A Glimpse into the Mind-Bending Way We Evaluate Health Information — Pop Junctions

Interestingly, when shown a TikTok video opposing the use of antibacterial soap, Jennifer found the source – immunologist and pharmaceutical scientist Morgan McSweeney, PhD – very believable even though he presents himself as very “Western”. She did not address the contradiction, but explained that seeing the information presented by a person in a video format was much more compelling than reading “faceless” articles online. She explained:

[The video] confirm what I already believe. You know what this video makes me realize? : if these press articles [NaturalNews and MedlinePlus] were made “in person” by someone like that, who seems to know what he’s talking about, I’d be more inclined to follow him than read him. I need someone to be confident and actually sell it.”

In the previous example, the appearance of “trying to sell something” was cited as a reason not trust the source; in the most recent example, Jennifer contradicts this reasoning and praises Dr. McSweeney for taking on the role of a confident salesperson. While the medium (text vs. video) may be a contributing factor, as she claims, her assessment is also likely influenced by confirmation bias – our natural tendency to reject information that conflicts with our pre-existing beliefs. In this example, she appears to accept new information that validates her existing beliefs, which promotes natural remedies and alternative medicine, regardless of source/format.

In another part of the survey interview, Jennifer was asked which of five different sources on her screen – like her personal doctor, a family member or a celebrity – would be most influence their decision-making on a health issue (in this specific scenario, it was weight loss). In reflecting on the pros and cons of each source, she explicitly acknowledged the role confirmation bias plays in her decision-making process:

Certainly not my family. I don’t trust anything they say. “Advice from your doctor”… I think if they have the same beliefs, I would say very influential. If it was a vegan doctor, I would say very influential, but if it was a doctor who said “you have to eat animal protein to live”, I would say not at all influential.

What are the implications of confirmation bias in the evaluation of health information?

As I reflected on what the six participants had shared with me, it became clear that four of the five MHL skills – access, production, identification And commitment – followed a relatively predictable pattern when controlling for demographic covariates that would normally be associated with certain responses (e.g., a younger participant was more likely than an older participant to produce media content, or a Democrat was more likely to trust a government website than a Republican). But as far as the skill labeled critical reasoning, it was difficult to reconcile their reasoning with the usual demographic determinants. It was as if the introduction of health topics/issues triggered a cognitive loophole. Did exposure to health information trigger a significantly different response process than other types of informational stimuli?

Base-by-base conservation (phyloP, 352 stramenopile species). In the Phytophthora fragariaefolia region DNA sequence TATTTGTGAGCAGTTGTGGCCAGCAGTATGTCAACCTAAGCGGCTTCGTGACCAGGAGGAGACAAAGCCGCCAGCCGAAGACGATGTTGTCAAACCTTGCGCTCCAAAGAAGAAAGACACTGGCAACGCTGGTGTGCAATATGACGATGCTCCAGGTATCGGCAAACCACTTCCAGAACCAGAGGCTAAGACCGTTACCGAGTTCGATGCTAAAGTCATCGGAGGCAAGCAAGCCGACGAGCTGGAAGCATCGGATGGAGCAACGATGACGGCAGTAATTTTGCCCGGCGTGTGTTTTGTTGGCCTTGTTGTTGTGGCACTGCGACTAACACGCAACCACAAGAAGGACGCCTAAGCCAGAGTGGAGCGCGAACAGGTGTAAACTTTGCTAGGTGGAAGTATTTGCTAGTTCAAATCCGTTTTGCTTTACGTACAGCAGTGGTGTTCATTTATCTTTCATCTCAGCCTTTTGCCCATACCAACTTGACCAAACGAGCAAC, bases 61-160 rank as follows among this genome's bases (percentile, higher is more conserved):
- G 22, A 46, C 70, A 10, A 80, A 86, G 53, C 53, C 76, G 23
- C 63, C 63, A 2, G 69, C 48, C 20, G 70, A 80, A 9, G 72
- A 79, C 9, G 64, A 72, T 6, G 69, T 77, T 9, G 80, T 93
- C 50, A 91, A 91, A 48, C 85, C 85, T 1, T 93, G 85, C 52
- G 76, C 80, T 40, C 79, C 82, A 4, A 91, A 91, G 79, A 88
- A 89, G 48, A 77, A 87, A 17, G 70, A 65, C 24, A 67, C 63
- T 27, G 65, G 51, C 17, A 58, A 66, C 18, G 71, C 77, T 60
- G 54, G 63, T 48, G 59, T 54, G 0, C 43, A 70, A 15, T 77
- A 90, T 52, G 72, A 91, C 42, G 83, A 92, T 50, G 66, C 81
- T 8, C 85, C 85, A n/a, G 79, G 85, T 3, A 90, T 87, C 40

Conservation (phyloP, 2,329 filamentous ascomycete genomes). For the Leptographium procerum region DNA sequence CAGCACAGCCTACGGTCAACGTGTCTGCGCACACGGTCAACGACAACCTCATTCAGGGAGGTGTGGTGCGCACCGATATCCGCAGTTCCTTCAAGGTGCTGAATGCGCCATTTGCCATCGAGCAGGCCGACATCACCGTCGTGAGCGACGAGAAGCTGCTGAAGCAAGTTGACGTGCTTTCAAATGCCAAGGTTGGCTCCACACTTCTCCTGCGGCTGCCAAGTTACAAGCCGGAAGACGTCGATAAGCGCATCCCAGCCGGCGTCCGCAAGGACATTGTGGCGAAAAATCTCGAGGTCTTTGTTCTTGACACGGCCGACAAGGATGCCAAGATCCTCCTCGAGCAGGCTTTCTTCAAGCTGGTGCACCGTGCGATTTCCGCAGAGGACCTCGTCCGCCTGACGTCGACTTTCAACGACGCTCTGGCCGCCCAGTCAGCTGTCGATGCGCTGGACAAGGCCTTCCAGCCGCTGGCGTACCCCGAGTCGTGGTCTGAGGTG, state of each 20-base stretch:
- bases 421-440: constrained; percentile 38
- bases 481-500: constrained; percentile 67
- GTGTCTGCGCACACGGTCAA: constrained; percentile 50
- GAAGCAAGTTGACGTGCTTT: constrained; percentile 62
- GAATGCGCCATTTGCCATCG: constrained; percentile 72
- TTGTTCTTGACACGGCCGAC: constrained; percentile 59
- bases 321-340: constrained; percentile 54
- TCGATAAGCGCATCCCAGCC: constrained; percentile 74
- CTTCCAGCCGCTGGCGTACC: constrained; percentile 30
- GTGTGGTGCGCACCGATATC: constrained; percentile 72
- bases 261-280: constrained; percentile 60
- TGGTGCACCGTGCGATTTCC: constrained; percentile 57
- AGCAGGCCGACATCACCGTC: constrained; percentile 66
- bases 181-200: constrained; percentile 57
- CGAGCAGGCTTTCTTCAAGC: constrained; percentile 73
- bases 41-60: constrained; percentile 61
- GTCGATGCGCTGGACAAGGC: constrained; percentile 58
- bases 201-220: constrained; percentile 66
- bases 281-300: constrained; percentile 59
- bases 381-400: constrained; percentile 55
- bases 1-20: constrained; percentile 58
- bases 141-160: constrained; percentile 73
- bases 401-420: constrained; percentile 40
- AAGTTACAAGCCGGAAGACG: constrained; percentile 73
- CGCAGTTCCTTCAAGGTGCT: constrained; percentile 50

While transcribing the interviews, I heard participants process different stimuli in ways that ran counter to standard behavioral theories. I heard a physical connection to the decision-making process, a prevailing sense that on some level they were weighing personal risk more than the actual health information at hand – risk of irreparable bodily harm (this will the vaccine hurt me?), risk of radiation exposure or pain (do I really need a mammogram?), risk of being confronted with long held beliefs that may not be true (Anything that says “antibacterial” must be better at preventing disease!). I heard hesitations and musings as participants pondered their answers, but I also heard persistent attempts to twist the answers in a way that matched pre-existing beliefs.


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